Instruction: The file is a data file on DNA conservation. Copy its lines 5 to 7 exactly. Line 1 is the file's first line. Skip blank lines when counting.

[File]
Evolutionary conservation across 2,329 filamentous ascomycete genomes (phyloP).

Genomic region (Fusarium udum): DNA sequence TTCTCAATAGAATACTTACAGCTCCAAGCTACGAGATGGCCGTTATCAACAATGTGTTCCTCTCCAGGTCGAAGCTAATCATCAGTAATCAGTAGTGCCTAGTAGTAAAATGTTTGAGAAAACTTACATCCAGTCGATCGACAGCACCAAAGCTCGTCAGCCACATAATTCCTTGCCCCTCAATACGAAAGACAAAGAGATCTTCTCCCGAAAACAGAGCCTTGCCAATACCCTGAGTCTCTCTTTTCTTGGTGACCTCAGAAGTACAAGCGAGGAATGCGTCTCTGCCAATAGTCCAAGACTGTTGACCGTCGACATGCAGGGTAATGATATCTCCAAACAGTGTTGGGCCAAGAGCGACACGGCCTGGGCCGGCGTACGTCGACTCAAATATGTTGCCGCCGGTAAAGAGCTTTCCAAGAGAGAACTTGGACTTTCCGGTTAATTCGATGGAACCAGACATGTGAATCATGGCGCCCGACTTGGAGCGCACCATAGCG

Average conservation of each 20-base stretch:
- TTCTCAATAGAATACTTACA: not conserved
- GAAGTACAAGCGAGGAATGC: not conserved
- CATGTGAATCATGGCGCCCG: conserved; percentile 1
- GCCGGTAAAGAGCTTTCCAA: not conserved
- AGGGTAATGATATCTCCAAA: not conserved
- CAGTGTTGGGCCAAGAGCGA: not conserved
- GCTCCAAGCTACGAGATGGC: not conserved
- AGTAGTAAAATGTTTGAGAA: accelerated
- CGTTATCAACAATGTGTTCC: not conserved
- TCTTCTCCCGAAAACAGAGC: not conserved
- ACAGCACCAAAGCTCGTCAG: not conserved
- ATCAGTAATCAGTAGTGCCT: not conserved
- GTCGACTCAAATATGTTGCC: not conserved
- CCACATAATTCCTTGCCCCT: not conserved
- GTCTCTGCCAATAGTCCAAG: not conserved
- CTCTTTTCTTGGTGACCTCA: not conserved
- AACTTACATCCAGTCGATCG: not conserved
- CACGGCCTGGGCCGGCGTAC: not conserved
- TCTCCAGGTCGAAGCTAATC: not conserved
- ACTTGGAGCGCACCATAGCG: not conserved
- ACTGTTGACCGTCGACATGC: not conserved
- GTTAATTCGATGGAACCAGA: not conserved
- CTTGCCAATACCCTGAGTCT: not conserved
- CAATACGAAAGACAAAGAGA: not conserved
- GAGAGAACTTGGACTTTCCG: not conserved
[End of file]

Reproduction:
- GAAGTACAAGCGAGGAATGC: not conserved
- CATGTGAATCATGGCGCCCG: conserved; percentile 1
- GCCGGTAAAGAGCTTTCCAA: not conserved